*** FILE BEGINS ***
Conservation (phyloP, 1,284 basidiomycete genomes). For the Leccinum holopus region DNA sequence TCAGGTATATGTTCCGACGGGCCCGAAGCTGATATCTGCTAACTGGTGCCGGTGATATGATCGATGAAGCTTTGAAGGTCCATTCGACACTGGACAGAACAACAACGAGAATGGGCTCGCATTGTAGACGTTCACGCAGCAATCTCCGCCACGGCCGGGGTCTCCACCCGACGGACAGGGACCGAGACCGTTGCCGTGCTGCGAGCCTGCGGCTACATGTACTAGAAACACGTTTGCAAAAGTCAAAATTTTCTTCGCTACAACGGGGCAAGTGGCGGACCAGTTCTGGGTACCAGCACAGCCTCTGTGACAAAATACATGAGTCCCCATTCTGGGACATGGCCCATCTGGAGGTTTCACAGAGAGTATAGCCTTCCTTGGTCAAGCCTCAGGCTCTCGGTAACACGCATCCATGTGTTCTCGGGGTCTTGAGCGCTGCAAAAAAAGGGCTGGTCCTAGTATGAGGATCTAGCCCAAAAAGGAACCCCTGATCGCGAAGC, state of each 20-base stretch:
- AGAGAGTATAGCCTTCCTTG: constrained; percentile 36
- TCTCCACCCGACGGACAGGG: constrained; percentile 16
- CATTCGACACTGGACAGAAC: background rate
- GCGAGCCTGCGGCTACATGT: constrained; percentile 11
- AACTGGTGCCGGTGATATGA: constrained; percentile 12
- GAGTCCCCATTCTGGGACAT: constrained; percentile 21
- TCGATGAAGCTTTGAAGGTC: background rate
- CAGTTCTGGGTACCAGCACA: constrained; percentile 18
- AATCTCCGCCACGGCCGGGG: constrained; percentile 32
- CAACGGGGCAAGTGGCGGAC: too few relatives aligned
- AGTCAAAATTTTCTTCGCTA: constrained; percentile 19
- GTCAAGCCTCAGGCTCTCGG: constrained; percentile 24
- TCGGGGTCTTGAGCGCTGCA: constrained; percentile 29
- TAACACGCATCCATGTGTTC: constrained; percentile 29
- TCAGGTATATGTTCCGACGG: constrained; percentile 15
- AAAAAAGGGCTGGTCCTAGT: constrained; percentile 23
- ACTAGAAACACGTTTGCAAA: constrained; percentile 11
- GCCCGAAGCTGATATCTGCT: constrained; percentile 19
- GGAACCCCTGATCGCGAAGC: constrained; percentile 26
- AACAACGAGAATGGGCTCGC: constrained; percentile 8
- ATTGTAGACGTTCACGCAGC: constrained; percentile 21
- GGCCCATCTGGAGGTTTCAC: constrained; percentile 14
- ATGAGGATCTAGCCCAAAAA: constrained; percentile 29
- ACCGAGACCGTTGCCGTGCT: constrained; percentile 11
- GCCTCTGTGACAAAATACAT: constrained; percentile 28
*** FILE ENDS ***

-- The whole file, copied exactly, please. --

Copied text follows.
Conservation (phyloP, 1,284 basidiomycete genomes). For the Leccinum holopus region DNA sequence TCAGGTATATGTTCCGACGGGCCCGAAGCTGATATCTGCTAACTGGTGCCGGTGATATGATCGATGAAGCTTTGAAGGTCCATTCGACACTGGACAGAACAACAACGAGAATGGGCTCGCATTGTAGACGTTCACGCAGCAATCTCCGCCACGGCCGGGGTCTCCACCCGACGGACAGGGACCGAGACCGTTGCCGTGCTGCGAGCCTGCGGCTACATGTACTAGAAACACGTTTGCAAAAGTCAAAATTTTCTTCGCTACAACGGGGCAAGTGGCGGACCAGTTCTGGGTACCAGCACAGCCTCTGTGACAAAATACATGAGTCCCCATTCTGGGACATGGCCCATCTGGAGGTTTCACAGAGAGTATAGCCTTCCTTGGTCAAGCCTCAGGCTCTCGGTAACACGCATCCATGTGTTCTCGGGGTCTTGAGCGCTGCAAAAAAAGGGCTGGTCCTAGTATGAGGATCTAGCCCAAAAAGGAACCCCTGATCGCGAAGC, state of each 20-base stretch:
- AGAGAGTATAGCCTTCCTTG: constrained; percentile 36
- TCTCCACCCGACGGACAGGG: constrained; percentile 16
- CATTCGACACTGGACAGAAC: background rate
- GCGAGCCTGCGGCTACATGT: constrained; percentile 11
- AACTGGTGCCGGTGATATGA: constrained; percentile 12
- GAGTCCCCATTCTGGGACAT: constrained; percentile 21
- TCGATGAAGCTTTGAAGGTC: background rate
- CAGTTCTGGGTACCAGCACA: constrained; percentile 18
- AATCTCCGCCACGGCCGGGG: constrained; percentile 32
- CAACGGGGCAAGTGGCGGAC: too few relatives aligned
- AGTCAAAATTTTCTTCGCTA: constrained; percentile 19
- GTCAAGCCTCAGGCTCTCGG: constrained; percentile 24
- TCGGGGTCTTGAGCGCTGCA: constrained; percentile 29
- TAACACGCATCCATGTGTTC: constrained; percentile 29
- TCAGGTATATGTTCCGACGG: constrained; percentile 15
- AAAAAAGGGCTGGTCCTAGT: constrained; percentile 23
- ACTAGAAACACGTTTGCAAA: constrained; percentile 11
- GCCCGAAGCTGATATCTGCT: constrained; percentile 19
- GGAACCCCTGATCGCGAAGC: constrained; percentile 26
- AACAACGAGAATGGGCTCGC: constrained; percentile 8
- ATTGTAGACGTTCACGCAGC: constrained; percentile 21
- GGCCCATCTGGAGGTTTCAC: constrained; percentile 14
- ATGAGGATCTAGCCCAAAAA: constrained; percentile 29
- ACCGAGACCGTTGCCGTGCT: constrained; percentile 11
- GCCTCTGTGACAAAATACAT: constrained; percentile 28